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Med Hypotheses. 2004;62(5):733-9.

Mirror writing ability is genetic and probably transmitted as a sex-linked dominant trait: it is hypothesised that mirror writers have bilateral language centres with a callosal interconnection.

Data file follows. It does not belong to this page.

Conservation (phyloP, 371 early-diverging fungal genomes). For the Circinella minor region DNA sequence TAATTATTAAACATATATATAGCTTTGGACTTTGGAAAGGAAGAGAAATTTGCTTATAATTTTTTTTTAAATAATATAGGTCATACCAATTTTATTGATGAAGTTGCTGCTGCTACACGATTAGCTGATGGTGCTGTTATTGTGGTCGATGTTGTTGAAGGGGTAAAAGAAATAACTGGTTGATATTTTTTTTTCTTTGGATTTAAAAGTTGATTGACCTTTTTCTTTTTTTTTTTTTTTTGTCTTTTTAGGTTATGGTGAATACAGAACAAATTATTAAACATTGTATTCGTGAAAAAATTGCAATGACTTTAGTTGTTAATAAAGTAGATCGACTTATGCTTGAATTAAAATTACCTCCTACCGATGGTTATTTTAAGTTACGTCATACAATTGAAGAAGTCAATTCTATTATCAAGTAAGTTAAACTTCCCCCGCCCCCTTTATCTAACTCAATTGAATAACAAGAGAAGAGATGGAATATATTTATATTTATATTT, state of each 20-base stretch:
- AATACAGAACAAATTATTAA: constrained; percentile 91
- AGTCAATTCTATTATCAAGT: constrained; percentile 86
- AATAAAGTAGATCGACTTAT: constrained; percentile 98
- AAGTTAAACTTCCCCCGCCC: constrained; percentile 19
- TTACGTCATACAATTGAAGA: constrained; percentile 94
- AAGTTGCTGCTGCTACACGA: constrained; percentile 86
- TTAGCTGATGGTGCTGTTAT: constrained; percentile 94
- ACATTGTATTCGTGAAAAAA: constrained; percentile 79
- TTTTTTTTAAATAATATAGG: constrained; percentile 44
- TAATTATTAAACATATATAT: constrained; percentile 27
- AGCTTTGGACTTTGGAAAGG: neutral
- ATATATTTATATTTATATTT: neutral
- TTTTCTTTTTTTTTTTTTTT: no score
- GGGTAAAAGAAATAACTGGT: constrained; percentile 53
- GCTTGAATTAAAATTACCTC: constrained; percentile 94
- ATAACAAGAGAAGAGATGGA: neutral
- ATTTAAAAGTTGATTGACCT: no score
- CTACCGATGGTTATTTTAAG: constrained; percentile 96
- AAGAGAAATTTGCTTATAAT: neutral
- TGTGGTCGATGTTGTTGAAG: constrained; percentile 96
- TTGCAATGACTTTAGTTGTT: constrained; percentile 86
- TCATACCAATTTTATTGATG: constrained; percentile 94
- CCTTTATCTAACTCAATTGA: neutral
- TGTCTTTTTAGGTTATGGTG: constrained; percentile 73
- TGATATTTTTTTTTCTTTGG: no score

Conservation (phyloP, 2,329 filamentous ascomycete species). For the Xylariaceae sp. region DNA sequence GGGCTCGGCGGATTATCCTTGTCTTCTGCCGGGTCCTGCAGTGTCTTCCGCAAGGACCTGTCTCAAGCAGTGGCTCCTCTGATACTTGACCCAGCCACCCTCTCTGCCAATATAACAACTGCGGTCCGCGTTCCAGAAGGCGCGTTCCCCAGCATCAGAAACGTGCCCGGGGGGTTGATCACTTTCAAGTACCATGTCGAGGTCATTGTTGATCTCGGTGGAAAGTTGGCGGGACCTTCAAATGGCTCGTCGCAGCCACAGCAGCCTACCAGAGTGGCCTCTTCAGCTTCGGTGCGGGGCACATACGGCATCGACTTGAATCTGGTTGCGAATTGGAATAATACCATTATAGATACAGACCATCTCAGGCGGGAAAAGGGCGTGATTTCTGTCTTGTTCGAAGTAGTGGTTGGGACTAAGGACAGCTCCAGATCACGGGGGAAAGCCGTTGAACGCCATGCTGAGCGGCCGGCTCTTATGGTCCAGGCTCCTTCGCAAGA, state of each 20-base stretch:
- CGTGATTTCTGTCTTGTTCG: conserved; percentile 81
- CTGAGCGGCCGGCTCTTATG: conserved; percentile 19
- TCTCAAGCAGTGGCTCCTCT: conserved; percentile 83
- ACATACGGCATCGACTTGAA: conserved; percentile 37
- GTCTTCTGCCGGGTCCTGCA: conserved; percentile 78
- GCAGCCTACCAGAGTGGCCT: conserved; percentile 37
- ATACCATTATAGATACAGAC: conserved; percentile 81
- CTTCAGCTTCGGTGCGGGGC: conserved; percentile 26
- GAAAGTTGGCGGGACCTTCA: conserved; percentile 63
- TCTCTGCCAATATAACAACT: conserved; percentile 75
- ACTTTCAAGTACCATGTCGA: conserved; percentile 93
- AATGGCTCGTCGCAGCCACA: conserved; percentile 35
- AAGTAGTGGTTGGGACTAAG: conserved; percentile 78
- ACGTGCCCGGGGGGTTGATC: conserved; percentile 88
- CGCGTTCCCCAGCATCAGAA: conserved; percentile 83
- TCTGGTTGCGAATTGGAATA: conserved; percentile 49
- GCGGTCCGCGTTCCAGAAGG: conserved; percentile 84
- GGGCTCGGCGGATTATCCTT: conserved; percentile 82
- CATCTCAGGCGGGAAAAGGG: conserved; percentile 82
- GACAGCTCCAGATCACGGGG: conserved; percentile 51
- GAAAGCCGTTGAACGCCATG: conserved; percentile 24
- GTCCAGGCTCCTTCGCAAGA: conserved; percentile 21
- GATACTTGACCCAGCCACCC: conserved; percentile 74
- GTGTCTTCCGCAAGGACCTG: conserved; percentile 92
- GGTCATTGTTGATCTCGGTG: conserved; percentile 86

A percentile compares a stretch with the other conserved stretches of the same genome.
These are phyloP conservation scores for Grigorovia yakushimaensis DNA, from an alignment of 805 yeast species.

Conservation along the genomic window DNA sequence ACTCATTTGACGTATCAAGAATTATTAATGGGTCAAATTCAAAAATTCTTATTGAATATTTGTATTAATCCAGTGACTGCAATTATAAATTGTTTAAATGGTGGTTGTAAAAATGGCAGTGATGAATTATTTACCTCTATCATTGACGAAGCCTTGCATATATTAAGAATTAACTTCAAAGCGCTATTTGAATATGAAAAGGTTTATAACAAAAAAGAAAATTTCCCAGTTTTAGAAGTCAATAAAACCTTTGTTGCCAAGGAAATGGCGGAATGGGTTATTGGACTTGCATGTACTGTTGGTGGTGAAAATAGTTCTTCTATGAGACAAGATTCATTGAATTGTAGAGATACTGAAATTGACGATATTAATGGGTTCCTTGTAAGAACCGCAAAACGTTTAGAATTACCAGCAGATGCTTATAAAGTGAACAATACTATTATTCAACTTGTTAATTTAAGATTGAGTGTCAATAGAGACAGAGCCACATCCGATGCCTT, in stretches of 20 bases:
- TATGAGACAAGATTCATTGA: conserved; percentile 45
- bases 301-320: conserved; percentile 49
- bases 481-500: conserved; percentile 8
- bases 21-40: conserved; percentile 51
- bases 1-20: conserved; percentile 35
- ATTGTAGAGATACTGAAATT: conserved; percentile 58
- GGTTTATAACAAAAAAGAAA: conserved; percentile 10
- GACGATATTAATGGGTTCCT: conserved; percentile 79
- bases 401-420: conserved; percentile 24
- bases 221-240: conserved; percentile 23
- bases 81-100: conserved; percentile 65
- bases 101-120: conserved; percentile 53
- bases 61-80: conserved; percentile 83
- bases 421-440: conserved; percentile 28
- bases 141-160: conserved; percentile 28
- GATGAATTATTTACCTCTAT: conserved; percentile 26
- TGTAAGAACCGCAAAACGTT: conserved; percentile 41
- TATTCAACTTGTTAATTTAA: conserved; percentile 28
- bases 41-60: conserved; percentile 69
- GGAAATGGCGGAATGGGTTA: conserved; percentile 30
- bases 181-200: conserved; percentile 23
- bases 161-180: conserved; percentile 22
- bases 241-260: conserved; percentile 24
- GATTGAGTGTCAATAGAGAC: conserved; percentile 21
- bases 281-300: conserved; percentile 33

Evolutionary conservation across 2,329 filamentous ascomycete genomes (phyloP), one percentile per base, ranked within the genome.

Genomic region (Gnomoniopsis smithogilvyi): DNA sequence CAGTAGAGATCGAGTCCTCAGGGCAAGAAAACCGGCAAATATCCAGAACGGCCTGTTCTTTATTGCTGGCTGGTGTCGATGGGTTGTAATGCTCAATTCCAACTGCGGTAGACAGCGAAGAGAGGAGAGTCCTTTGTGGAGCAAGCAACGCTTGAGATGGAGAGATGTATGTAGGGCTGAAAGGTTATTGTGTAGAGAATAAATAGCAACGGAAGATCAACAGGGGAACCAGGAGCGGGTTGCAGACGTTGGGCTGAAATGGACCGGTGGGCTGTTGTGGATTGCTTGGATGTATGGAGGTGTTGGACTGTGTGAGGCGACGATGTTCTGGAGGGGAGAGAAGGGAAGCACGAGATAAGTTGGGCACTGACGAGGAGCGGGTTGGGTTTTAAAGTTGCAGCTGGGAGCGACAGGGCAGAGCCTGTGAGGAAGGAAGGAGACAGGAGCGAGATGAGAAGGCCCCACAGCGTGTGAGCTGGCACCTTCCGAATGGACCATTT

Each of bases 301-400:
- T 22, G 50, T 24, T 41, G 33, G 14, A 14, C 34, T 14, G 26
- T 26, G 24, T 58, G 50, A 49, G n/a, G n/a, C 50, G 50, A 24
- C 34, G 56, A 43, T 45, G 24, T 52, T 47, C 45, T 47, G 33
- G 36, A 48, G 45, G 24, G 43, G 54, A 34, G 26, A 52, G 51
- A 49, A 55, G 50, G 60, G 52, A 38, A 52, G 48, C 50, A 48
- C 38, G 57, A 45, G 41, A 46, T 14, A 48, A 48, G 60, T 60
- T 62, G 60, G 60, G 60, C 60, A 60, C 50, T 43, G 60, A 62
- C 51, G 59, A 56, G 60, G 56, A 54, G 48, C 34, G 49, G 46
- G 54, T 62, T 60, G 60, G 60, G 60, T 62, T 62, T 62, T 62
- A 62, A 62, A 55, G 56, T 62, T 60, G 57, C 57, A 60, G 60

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Mirror writing is the ability to write from right to left, reversing each letter so that when held to a mirror the script appears normal. There is no information on the prevalence of this trait but a suggestion was received that it may be hereditary. A newspaper survey was carried out to discover the approximate prevalence and whether a hereditary factor is involved. The results indicated a prevalence of 1 in 6500. There is strong evidence that the trait is hereditary and is associated with non-right-handedness'. It is hypothesised that mirror writers may comprise a very small group of people who not only have bilateral language centres but also have an interconnecting pathway between these centres via the corpus callosum. The surprising genetic nature of a trait with no obvious evolutionary consequences is discussed. The data can best be explained on the basis of the trait being the phenotypic expression of an X-linked dominant gene, which does have evolutionary consequences. Similarities are noted between the proposed genetics of mirror writing and those of synaesthesia and of a few pathological X-linked dominant syndromes such as Rett syndrome. Other similarities and contrasts between mirror writing and synaesthesia are noted.

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